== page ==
Can we know that someone is chosen by God? Yes. Paul, writing to a group of believers tells them he knows they are chosen. Peter does the same in 1 Peter 2:9.
In 1 Thess 1:4-5 Paul says this: “For we know, brothers loved by God, that he has chosen you, because our gospel came to you not only in word, but also in power and in the Holy Spirit and with full conviction.”
Paul can say he knows this not because he has been given special insight – a superpower, if you will – to see who is and is not chosen by God but because when the gospel comes to someone in word and power, in the Holy Spirit and with full conviction, these are all evidences of that person’s election. He knows that they were chosen because they responded to the gospel. They had been given the gift of faith by God so that the desire to respond was there when the gospel was presented.
Paul discerned this by careful observation, and we can do the same.
A Right Response
The right response to observing this evidence is encouragement and celebration. The right response to someone who is not displaying this evidence is not to inform them (as if you could) that they are not chosen, but to pray that God will grant them repentance and that they will accept his offer.
In my readings, in helping me to understand this doctrine (I spent years very disturbed and perplexed by it) I have found the writing of pastor and theologian R.C. Sproul helpful. Of this doctrine he says this:
“Left to himself, no fallen person would ever choose God. Fallen people still have a free will and are able to choose what they desire. But the problem is that we have no desire for God and will not choose Christ unless we are first regenerated. Faith is a gift that comes out of rebirth.” (R.C. Sproul – Essential Truths of the Christian Faith)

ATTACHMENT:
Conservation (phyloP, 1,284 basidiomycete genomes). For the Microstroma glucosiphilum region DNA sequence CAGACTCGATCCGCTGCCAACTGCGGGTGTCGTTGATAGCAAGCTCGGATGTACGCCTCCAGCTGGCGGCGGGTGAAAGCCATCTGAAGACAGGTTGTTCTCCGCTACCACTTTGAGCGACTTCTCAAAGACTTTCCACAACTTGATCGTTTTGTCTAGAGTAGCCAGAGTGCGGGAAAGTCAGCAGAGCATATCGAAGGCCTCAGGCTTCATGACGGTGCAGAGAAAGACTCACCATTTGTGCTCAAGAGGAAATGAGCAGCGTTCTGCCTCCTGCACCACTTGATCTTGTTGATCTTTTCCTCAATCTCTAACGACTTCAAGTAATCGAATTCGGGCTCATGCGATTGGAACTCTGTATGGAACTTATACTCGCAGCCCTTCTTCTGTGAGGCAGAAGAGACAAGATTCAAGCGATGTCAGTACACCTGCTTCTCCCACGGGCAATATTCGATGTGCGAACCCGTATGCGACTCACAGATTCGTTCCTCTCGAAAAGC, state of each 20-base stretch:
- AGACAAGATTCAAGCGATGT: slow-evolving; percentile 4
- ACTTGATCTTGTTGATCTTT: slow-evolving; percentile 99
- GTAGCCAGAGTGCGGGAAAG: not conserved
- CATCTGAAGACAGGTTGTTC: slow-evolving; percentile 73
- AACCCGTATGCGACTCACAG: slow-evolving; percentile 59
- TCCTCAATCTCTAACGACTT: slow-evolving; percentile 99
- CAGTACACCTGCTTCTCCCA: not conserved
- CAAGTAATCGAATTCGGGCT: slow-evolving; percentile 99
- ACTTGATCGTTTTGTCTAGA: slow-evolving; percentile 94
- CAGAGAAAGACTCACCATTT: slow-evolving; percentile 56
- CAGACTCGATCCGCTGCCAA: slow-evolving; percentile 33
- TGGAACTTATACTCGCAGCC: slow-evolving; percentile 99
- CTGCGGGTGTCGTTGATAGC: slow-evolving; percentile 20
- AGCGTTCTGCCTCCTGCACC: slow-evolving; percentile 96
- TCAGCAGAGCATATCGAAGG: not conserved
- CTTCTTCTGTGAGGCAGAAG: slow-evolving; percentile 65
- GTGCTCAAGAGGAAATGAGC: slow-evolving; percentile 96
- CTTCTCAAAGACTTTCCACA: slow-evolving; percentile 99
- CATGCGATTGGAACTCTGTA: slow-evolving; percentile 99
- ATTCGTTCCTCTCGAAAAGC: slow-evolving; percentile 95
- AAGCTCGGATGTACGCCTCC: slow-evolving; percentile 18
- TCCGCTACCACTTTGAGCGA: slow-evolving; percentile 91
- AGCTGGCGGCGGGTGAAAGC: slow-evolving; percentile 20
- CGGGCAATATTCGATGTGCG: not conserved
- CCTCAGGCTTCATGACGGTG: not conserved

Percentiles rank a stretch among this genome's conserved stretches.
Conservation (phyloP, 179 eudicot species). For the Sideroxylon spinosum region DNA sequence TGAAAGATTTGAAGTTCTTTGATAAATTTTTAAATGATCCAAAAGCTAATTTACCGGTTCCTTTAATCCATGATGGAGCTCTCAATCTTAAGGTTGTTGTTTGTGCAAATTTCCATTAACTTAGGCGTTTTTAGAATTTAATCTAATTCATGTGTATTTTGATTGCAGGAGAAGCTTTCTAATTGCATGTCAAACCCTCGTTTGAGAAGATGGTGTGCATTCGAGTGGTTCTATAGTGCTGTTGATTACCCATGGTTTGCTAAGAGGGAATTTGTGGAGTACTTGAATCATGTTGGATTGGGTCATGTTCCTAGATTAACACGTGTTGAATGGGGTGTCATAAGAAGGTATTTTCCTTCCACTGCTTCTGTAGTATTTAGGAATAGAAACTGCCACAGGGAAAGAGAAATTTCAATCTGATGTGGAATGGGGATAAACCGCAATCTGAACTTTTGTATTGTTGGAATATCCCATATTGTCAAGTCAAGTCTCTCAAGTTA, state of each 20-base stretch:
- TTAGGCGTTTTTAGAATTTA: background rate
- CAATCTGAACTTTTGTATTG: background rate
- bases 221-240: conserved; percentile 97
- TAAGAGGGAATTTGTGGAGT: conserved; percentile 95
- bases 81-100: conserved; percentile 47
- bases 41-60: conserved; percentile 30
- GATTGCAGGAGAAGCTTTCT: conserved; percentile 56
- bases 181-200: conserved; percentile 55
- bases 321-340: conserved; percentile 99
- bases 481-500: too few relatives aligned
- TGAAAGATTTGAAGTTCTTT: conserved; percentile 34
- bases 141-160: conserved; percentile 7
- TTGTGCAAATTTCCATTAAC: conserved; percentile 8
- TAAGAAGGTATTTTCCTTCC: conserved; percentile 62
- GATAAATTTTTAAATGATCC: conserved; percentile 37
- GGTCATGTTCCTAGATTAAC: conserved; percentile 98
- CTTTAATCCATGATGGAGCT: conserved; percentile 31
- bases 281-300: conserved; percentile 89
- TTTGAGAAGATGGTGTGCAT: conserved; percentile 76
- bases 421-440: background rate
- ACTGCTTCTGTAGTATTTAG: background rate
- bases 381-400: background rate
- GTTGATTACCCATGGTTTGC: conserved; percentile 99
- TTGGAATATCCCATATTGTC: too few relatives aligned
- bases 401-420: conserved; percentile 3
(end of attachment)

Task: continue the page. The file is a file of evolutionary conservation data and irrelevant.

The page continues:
We CANNOT know in advance of a personal response who is chosen by God, and we should not try to guess, or worse, base an evangelization strategy on such speculation. Only God knows in advance whom he has chosen. But Paul here gives us a way to identify who has been chosen by God based on their personal response and their repentance, their turning toward God.
Four Summary Points
1. Paul is sure that they are chosen by God based on the effect in their lives FOLLOWING their response to the gospel that Paul preached.
2. Paul’s preaching was instrumental in their salvation, but it was not the cause of their salvation.
3. Paul’s preaching did not save them but God planned to use Paul’s preaching as a means to their salvation.
4. Paul’s preaching didn’t cause them to be chosen, but revealed that they already were chosen.
The above applies to all preachers of the gospel. And this is what we should understand we are doing when we preach – when we use words to proclaim the good news, whether from a pulpit or across the table in a coffee shop.
We should preach the word and hope that every person who hears the truth of the gospel will respond positively. We know that the power in our preaching comes not from our words but from the word of God and his Spirit. We understand that God is using us as instruments to call people to himself. And we are filled with gratitude that he has included us in his process.